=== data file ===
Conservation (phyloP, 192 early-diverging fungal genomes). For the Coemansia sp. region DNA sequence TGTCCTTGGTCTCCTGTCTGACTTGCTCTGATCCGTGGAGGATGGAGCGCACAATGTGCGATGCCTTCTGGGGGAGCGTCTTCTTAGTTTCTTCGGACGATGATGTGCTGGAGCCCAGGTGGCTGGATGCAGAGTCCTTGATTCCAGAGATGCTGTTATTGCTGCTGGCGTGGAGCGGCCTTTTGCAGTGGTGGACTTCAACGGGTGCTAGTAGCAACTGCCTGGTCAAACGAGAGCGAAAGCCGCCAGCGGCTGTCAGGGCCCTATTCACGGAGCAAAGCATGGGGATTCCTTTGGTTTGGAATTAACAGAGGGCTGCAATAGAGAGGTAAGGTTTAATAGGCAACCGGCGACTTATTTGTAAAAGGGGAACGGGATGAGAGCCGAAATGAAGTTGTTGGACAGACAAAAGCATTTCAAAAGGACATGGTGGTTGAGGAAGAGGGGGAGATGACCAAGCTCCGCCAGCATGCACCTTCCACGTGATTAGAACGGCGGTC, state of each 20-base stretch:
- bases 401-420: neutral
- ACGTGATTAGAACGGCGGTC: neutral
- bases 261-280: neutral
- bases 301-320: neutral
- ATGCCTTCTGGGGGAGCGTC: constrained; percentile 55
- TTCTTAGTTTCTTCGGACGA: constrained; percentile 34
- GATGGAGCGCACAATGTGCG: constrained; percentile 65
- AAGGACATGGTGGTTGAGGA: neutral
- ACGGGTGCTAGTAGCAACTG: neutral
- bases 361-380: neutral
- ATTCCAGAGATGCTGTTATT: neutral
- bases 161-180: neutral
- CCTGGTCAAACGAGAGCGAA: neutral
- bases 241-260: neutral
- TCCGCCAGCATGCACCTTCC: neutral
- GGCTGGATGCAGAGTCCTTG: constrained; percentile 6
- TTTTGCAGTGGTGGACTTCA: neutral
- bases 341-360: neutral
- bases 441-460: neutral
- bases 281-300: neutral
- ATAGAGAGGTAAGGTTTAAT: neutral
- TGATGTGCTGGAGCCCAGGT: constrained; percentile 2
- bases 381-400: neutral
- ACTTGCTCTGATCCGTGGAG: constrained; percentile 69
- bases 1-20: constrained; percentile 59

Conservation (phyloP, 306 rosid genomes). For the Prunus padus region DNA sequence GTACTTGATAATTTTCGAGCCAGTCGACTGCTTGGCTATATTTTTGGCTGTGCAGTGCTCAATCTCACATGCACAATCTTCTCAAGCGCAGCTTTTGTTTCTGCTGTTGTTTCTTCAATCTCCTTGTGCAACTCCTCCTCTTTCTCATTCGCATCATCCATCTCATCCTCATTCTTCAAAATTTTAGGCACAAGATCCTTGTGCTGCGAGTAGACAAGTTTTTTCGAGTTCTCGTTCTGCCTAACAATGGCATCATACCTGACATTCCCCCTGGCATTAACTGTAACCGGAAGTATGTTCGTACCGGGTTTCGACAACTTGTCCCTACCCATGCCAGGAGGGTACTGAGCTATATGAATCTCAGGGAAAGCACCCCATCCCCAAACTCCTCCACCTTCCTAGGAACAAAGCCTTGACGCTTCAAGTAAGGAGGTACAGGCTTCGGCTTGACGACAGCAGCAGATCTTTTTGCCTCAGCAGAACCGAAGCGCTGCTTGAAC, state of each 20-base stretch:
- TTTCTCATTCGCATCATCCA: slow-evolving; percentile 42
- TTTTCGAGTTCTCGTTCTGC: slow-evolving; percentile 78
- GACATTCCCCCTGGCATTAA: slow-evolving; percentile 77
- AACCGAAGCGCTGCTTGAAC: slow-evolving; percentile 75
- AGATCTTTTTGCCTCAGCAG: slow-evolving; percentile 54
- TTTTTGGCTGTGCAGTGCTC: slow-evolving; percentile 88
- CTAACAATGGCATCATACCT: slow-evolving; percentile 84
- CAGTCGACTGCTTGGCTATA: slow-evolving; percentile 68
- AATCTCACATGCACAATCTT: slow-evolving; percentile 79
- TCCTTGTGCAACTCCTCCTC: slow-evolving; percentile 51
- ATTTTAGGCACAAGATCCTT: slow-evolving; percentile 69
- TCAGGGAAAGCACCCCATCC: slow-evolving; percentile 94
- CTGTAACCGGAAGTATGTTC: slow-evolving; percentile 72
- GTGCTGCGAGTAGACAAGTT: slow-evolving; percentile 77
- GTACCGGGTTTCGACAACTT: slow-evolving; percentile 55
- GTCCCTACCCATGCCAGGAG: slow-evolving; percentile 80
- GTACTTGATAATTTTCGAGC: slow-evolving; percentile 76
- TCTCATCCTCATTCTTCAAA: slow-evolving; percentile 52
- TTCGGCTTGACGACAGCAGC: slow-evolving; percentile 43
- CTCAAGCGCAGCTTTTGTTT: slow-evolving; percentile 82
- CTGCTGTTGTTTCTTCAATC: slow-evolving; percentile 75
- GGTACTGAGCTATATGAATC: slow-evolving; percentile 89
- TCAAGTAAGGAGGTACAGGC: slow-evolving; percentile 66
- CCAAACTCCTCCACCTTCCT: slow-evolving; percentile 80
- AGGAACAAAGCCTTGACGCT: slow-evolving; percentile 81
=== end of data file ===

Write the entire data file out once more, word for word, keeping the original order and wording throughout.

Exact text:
Conservation (phyloP, 192 early-diverging fungal genomes). For the Coemansia sp. region DNA sequence TGTCCTTGGTCTCCTGTCTGACTTGCTCTGATCCGTGGAGGATGGAGCGCACAATGTGCGATGCCTTCTGGGGGAGCGTCTTCTTAGTTTCTTCGGACGATGATGTGCTGGAGCCCAGGTGGCTGGATGCAGAGTCCTTGATTCCAGAGATGCTGTTATTGCTGCTGGCGTGGAGCGGCCTTTTGCAGTGGTGGACTTCAACGGGTGCTAGTAGCAACTGCCTGGTCAAACGAGAGCGAAAGCCGCCAGCGGCTGTCAGGGCCCTATTCACGGAGCAAAGCATGGGGATTCCTTTGGTTTGGAATTAACAGAGGGCTGCAATAGAGAGGTAAGGTTTAATAGGCAACCGGCGACTTATTTGTAAAAGGGGAACGGGATGAGAGCCGAAATGAAGTTGTTGGACAGACAAAAGCATTTCAAAAGGACATGGTGGTTGAGGAAGAGGGGGAGATGACCAAGCTCCGCCAGCATGCACCTTCCACGTGATTAGAACGGCGGTC, state of each 20-base stretch:
- bases 401-420: neutral
- ACGTGATTAGAACGGCGGTC: neutral
- bases 261-280: neutral
- bases 301-320: neutral
- ATGCCTTCTGGGGGAGCGTC: constrained; percentile 55
- TTCTTAGTTTCTTCGGACGA: constrained; percentile 34
- GATGGAGCGCACAATGTGCG: constrained; percentile 65
- AAGGACATGGTGGTTGAGGA: neutral
- ACGGGTGCTAGTAGCAACTG: neutral
- bases 361-380: neutral
- ATTCCAGAGATGCTGTTATT: neutral
- bases 161-180: neutral
- CCTGGTCAAACGAGAGCGAA: neutral
- bases 241-260: neutral
- TCCGCCAGCATGCACCTTCC: neutral
- GGCTGGATGCAGAGTCCTTG: constrained; percentile 6
- TTTTGCAGTGGTGGACTTCA: neutral
- bases 341-360: neutral
- bases 441-460: neutral
- bases 281-300: neutral
- ATAGAGAGGTAAGGTTTAAT: neutral
- TGATGTGCTGGAGCCCAGGT: constrained; percentile 2
- bases 381-400: neutral
- ACTTGCTCTGATCCGTGGAG: constrained; percentile 69
- bases 1-20: constrained; percentile 59

Conservation (phyloP, 306 rosid genomes). For the Prunus padus region DNA sequence GTACTTGATAATTTTCGAGCCAGTCGACTGCTTGGCTATATTTTTGGCTGTGCAGTGCTCAATCTCACATGCACAATCTTCTCAAGCGCAGCTTTTGTTTCTGCTGTTGTTTCTTCAATCTCCTTGTGCAACTCCTCCTCTTTCTCATTCGCATCATCCATCTCATCCTCATTCTTCAAAATTTTAGGCACAAGATCCTTGTGCTGCGAGTAGACAAGTTTTTTCGAGTTCTCGTTCTGCCTAACAATGGCATCATACCTGACATTCCCCCTGGCATTAACTGTAACCGGAAGTATGTTCGTACCGGGTTTCGACAACTTGTCCCTACCCATGCCAGGAGGGTACTGAGCTATATGAATCTCAGGGAAAGCACCCCATCCCCAAACTCCTCCACCTTCCTAGGAACAAAGCCTTGACGCTTCAAGTAAGGAGGTACAGGCTTCGGCTTGACGACAGCAGCAGATCTTTTTGCCTCAGCAGAACCGAAGCGCTGCTTGAAC, state of each 20-base stretch:
- TTTCTCATTCGCATCATCCA: slow-evolving; percentile 42
- TTTTCGAGTTCTCGTTCTGC: slow-evolving; percentile 78
- GACATTCCCCCTGGCATTAA: slow-evolving; percentile 77
- AACCGAAGCGCTGCTTGAAC: slow-evolving; percentile 75
- AGATCTTTTTGCCTCAGCAG: slow-evolving; percentile 54
- TTTTTGGCTGTGCAGTGCTC: slow-evolving; percentile 88
- CTAACAATGGCATCATACCT: slow-evolving; percentile 84
- CAGTCGACTGCTTGGCTATA: slow-evolving; percentile 68
- AATCTCACATGCACAATCTT: slow-evolving; percentile 79
- TCCTTGTGCAACTCCTCCTC: slow-evolving; percentile 51
- ATTTTAGGCACAAGATCCTT: slow-evolving; percentile 69
- TCAGGGAAAGCACCCCATCC: slow-evolving; percentile 94
- CTGTAACCGGAAGTATGTTC: slow-evolving; percentile 72
- GTGCTGCGAGTAGACAAGTT: slow-evolving; percentile 77
- GTACCGGGTTTCGACAACTT: slow-evolving; percentile 55
- GTCCCTACCCATGCCAGGAG: slow-evolving; percentile 80
- GTACTTGATAATTTTCGAGC: slow-evolving; percentile 76
- TCTCATCCTCATTCTTCAAA: slow-evolving; percentile 52
- TTCGGCTTGACGACAGCAGC: slow-evolving; percentile 43
- CTCAAGCGCAGCTTTTGTTT: slow-evolving; percentile 82
- CTGCTGTTGTTTCTTCAATC: slow-evolving; percentile 75
- GGTACTGAGCTATATGAATC: slow-evolving; percentile 89
- TCAAGTAAGGAGGTACAGGC: slow-evolving; percentile 66
- CCAAACTCCTCCACCTTCCT: slow-evolving; percentile 80
- AGGAACAAAGCCTTGACGCT: slow-evolving; percentile 81